Anyone using Gmail as their primary email service may risk having messages stolen by North Korean hackers. According to a joint cybersecurity advisory from Germany and South Korea, a hacking group known as Kimsuky has been using malicious Chrome extensions to spy on the Gmail account of diplomats, journalists, government agencies, university professors, and politicians.
Kimsuky is a North Korean threat group that has been active since 2012, conducting cyber-espionage campaigns against targets in South Korea, the USA, and Europe. The group is interested in topics involving North Korea, nuclear issues, weapons systems, and other matters of strategic interest to the regime.
Read: North Korean hackers are using a Dtrack malware update
The group’s latest attack method involves sending spear-phishing emails to lure victims into installing a malicious Chrome extension, which can also affect other Chromium-based browsers like Microsoft Edge or Brave. The extension is named ‘AF’ and can only be seen in the extensions list if the user enters “chrome://extensions,” “edge://extensions,” or “brave://extensions” in the browser’s address bar.
Once the victim visits Gmail through the infected browser, the extension automatically activates to intercept and steal the victim’s email content. The extension abuses the Devtools API (developer tools API) on the browser to send the stolen data to the attacker’s relay server, stealthily stealing their emails without breaking or bypassing account security protections.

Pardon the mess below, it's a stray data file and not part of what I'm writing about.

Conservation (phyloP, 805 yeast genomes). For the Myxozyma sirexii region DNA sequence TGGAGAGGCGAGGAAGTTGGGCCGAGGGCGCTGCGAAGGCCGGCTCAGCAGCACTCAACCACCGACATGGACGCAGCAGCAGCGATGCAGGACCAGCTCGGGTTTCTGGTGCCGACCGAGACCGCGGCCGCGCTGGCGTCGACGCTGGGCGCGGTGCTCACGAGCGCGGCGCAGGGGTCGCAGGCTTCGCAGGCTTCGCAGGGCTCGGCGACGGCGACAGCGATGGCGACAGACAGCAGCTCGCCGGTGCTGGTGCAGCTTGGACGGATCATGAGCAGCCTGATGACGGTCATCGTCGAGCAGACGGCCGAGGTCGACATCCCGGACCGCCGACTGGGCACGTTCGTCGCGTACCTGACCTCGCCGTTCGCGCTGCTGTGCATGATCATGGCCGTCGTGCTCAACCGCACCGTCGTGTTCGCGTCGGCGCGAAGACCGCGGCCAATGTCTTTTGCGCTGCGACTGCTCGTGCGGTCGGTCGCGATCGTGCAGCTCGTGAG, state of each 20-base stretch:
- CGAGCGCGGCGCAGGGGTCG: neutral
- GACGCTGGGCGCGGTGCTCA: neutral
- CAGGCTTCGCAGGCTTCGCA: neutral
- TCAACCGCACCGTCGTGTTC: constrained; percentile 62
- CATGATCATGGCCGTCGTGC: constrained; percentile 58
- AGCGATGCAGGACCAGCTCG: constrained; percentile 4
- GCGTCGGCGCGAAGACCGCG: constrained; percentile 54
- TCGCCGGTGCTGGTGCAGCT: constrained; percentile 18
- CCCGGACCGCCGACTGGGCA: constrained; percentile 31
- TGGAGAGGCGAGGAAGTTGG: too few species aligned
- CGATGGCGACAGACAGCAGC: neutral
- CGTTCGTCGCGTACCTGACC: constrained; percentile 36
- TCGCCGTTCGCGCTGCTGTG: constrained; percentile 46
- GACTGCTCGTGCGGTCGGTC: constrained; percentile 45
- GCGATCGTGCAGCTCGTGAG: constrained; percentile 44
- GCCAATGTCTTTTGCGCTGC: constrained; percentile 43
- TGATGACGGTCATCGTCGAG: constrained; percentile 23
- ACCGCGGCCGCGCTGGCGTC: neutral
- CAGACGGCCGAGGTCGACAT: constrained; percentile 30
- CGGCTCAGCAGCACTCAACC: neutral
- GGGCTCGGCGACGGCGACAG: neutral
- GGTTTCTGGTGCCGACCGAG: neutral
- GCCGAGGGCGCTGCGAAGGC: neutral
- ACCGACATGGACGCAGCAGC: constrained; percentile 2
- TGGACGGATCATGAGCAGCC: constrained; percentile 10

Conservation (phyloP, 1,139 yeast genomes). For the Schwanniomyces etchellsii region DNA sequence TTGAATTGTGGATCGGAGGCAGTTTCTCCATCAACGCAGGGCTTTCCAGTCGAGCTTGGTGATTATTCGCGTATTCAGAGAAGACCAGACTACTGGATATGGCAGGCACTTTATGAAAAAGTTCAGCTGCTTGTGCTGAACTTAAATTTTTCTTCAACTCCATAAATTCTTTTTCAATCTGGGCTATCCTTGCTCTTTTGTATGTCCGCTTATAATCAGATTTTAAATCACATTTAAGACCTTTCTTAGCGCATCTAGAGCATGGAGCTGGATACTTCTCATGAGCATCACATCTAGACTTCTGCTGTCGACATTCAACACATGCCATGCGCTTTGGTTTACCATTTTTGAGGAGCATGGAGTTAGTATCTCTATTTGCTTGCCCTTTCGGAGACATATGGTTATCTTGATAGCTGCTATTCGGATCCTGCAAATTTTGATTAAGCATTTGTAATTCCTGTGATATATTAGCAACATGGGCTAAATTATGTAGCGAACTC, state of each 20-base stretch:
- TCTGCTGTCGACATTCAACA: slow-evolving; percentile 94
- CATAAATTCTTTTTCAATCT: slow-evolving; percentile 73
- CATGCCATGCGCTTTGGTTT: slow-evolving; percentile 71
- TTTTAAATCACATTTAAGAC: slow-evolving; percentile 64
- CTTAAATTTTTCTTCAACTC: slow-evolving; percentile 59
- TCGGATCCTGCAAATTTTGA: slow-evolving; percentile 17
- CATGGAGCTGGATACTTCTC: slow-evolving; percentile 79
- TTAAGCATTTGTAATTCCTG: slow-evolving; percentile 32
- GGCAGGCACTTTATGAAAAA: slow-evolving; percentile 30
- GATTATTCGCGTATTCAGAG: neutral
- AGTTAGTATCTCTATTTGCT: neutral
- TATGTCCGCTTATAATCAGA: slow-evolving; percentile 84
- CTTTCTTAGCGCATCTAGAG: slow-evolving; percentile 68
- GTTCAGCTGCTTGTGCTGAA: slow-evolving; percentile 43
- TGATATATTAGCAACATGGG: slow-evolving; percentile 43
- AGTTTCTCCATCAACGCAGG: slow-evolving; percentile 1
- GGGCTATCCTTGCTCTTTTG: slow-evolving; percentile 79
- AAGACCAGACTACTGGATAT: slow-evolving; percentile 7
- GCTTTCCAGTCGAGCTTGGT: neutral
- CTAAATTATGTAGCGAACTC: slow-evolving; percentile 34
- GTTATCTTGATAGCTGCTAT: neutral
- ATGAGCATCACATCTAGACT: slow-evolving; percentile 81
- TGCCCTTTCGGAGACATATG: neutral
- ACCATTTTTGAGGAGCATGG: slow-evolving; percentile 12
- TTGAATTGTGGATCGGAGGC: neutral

This is not the first time Kimsuky has used malicious Chrome extensions to steal emails from breached systems. In July 2022, cybersecurity firm Volexity reported about a similar campaign using an extension named “SHARPEXT.” In December 2018, Netscout reported that Kimsuky was following the same tactic against academia targets.
In addition to the Chrome extension, Kimsuky also uses Android malware named “FastViewer,” “Fastfire,” or “Fastspy DEX” to spy on mobile devices. The malware is disguised as a security plugin or document viewer and is installed on the victim’s device through Google Play’s web-to-phone synchronization feature, which allows users to install apps on their linked devices from their computer (Play Store website).
The malware can track the victim’s location, keystrokes, phone calls, contacts, SMS messages, and other sensitive information. The malware has been updated several times since it was first discovered in October 2022 by cybersecurity firm AhnLab.
How to protect any Gmail account from these attacks? Here are some tips:
– Be wary of unsolicited emails that ask to install extensions or apps on the browser or device. Verify the sender’s identity and check the legitimacy of the links before clicking on them.
– Review the browser’s extensions list regularly and remove any suspicious or unwanted ones. Also, disable developer mode extensions by unchecking the box next to “Developer mode” in the browser’s extensions settings.
– Use reputable antivirus or anti-malware software on computers and devices and keep it updated. Scan systems regularly for any signs of infection.
– Enable two-factor authentication (2FA) on any Gmail and other online accounts. This adds an extra layer of security by requiring a code or a device confirmation in addition to the password when signing in.
– Monitor the Gmail account activity and report any suspicious or unauthorized access. Check the account activity by clicking on “Details” at the bottom right corner of the inbox. Also, review the security settings and alerts by visiting https://myaccount.google.com/security.
By following these steps, we can reduce the chances of falling victim to Kimsuky’s attacks and protect Gmail accounts from North Korean or other hackers.
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Photo by Rubaitul Azad on Unsplash.
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